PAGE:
The press release also said CVS “will also host an in-store fundraising campaign at all CVS Pharmacy locations nationwide during American Diabetes Month.”

Lawyers for CVS are now saying these two statements refer to the same thing. Executives at both CVS and the American Diabetes Association signed a corporate sponsorship agreement, which was later amended, and both versions were included in legal filings to the courts.


So is CVS providing a corporate gift on top of a point-of-sale fundraiser? Or are customers “subsidizing” a financial commitment CVS already made?

Edward L. Powers, a lawyer for CVS, filed a motion to dismiss the case in November. He wrote that after three years of fundraising, CVS would make up the difference between the cumulative customer donations and the $10 million they had committed.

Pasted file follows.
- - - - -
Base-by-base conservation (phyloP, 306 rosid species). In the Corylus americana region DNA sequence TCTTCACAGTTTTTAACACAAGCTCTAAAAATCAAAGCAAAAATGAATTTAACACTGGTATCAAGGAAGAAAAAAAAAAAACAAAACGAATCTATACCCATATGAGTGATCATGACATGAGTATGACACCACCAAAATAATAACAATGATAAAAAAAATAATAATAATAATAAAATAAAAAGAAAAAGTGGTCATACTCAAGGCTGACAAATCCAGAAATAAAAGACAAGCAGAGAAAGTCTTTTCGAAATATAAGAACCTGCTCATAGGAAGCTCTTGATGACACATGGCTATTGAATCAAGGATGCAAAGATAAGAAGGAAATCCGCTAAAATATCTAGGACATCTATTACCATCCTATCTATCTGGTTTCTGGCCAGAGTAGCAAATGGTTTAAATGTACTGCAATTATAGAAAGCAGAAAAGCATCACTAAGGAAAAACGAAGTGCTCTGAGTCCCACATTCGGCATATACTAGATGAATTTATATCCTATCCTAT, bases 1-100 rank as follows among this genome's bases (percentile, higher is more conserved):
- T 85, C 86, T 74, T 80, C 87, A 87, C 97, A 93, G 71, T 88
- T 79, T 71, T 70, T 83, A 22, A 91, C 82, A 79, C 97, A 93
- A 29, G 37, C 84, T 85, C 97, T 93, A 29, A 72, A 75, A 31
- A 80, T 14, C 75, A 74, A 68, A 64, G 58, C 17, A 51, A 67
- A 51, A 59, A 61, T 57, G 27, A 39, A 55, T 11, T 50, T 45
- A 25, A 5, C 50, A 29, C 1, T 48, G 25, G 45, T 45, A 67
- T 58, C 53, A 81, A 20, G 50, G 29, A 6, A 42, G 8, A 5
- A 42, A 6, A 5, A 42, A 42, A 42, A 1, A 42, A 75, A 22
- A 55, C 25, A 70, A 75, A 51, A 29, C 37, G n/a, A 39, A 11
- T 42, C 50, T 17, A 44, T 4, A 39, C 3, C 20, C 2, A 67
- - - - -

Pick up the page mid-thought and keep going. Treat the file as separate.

When asked why the November 2021 press release seemed to promote two separate actions — a $10 million commitment, and a point-of-sale fundraiser — CVS spokesman Mike DeAngelis declined to comment.

“As this involves ongoing litigation we don’t have additional comment beyond our previous statement,” he said.

Part of the lawsuit complains that customers did not know they were “subsidizing” a commitment previously made. It also said CVS falsely “implied” that its $10 million commitment was “separate, apart, and independent of campaign donations.”

In the motion to dismiss, CVS said the press release is “irrelevant because the fraud allegations are based solely upon the checkout message to customers soliciting ADA donations.” The motion claims the suit does not allege that customers relied on the press release in making their donations.

Did CVS ever specifically say that it was not also providing a separate, $10 million gift to the American Diabetes Association?

No. It would only be clear if a consumer accessed the corporate sponsorship agreement.